e. The Ombudsman considered that the Agency could better formalise its existing policy as concerns conflicts of interest and issue guidelines to its staff concerning the obligations laid down in the Staff Regulations both on entering and leaving the service and during their contracts. Moreover, it could ensure that (a) the declarations of no conflict of interest signed by its experts and staff are sufficiently detailed and substantive and (b) they are carefully and thoroughly checked and concluded upon by the Agency itself, with an eye to avoiding the eventuality that such declarations are merely accepted on a pro forma basis. The Ombudsman suggested that the Agency forward to him copies of (a) updated declaration forms and updated written procedures for handling, and concluding upon, such declarations, as well as, more generally, (b) the internal guidelines to staff concerning their professional obligations.
The follow-up given by EMSA to the Ombudsman's suggestions
6. EMSA replied to the report on 19 July and 12 December 2012. It explained the follow-up action it took after the Ombudsman made his suggestions and outlined its position on each of the Ombudsman's suggestions as follows.
As regards suggestion a., EMSA stated that it will update its website with clear information as to how a member of the public can request access to documents held by it and that it will also make available a specific form for such requests.
EMSA welcomed suggestion b. and stated that it would examine how best to establish a public register of documents. Once it implemented the obligations relating to the public register of documents, EMSA would be in a position to report annually on the cases in which it refuses to grant access to documents, if any.
In respect of suggestion c., EMSA confirmed that it informs all candidates that they may complain to the Ombudsman if they disagree with the procedures applied, or the decisions taken, by selection boards. It stated that it will update its website to list the different redress mechanisms available in case of disputes, namely, the Court of Justice of the European Union and the European Ombudsman.
Regarding suggestion d., EMSA explained that its updated 'Guidelines for Tenderers' have been available on its website since January 2012. These guidelines provide for some general instructions on how to submit tenders in the framework of the procurement procedures organised by EMSA. They also include a clear reference to two different redress mechanisms available in case of disputes, namely, the Court of Justice of the European Union and the European Ombudsman.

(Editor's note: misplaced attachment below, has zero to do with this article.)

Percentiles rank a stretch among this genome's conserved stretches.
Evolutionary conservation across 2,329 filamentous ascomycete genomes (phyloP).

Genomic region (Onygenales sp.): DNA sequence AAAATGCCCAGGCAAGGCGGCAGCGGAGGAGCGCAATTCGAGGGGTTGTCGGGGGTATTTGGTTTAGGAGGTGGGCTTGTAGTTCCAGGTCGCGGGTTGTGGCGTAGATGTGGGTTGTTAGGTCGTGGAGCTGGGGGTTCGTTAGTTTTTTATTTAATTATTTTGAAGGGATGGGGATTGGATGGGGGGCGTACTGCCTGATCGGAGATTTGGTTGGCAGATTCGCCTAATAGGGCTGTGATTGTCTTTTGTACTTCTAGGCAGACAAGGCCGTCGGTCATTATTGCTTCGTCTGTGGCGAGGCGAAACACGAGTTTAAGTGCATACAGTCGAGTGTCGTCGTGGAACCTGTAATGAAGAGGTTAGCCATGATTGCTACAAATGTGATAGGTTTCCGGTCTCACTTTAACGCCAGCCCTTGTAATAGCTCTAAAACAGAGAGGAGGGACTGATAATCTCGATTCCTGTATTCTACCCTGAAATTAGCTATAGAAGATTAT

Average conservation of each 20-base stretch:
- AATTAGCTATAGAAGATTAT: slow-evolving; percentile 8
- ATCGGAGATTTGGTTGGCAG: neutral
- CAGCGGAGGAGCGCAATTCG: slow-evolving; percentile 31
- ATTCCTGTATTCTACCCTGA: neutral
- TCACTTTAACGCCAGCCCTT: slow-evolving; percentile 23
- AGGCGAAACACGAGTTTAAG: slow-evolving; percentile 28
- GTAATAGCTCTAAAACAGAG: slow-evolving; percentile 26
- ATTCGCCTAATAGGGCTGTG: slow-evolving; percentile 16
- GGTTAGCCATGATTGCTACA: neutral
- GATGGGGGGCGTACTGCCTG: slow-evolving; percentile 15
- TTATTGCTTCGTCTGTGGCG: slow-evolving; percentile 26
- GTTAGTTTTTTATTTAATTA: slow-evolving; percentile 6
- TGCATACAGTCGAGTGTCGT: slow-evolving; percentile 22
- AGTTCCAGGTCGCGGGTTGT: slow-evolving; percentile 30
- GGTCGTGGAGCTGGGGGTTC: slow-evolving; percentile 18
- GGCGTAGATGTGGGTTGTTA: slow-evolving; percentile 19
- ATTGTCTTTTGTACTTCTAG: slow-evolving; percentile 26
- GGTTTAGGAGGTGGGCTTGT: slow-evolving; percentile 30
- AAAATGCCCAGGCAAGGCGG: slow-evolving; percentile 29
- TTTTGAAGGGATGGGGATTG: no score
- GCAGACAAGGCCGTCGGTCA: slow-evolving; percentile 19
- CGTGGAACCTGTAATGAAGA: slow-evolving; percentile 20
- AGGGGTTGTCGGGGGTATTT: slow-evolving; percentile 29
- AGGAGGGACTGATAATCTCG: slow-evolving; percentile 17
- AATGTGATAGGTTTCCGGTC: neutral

With respect to suggestion e., EMSA stated that it has taken a number of measures to avoid potential conflicts of interest. In addition to its Intranet webpage on Ethics and Conduct, EMSA organises compulsory training on ethics and integrity for its staff, thereby ensuring that they are aware of matters relating to ethical conduct and conflicts of interest. As regards its recruitment and procurement procedures, EMSA explained that it has developed training and processes aimed at avoiding any potential conflicts of interest. Relatedly, members of selection boards and of evaluation committees sign declarations of absence of conflicts of interest. The Chairs of selection and procurement committees systematically check all signed declarations of absence of conflicts of interest. All relevant information in this respect is published both on EMSA's Intranet and in EMSA's manual. EMSA further informs its staff of their obligations resulting from the Staff Regulations of the Officials of the European Communities, namely, in respect of activities outside EMSA and when leaving the Agency. Finally, EMSA has adopted specific guidelines applicable to its staff members who conduct assessments or inspections. These guidelines provide for a declaration of absence of conflicts of interest. EMSA stated that it is aware of the importance of good and up-to-date policies and procedures on the subject of conflicts of interest and is therefore making sure that all relevant documents are updated whenever needed. Recently, EMSA updated and communicated to its staff its guidelines on gifts and hospitality.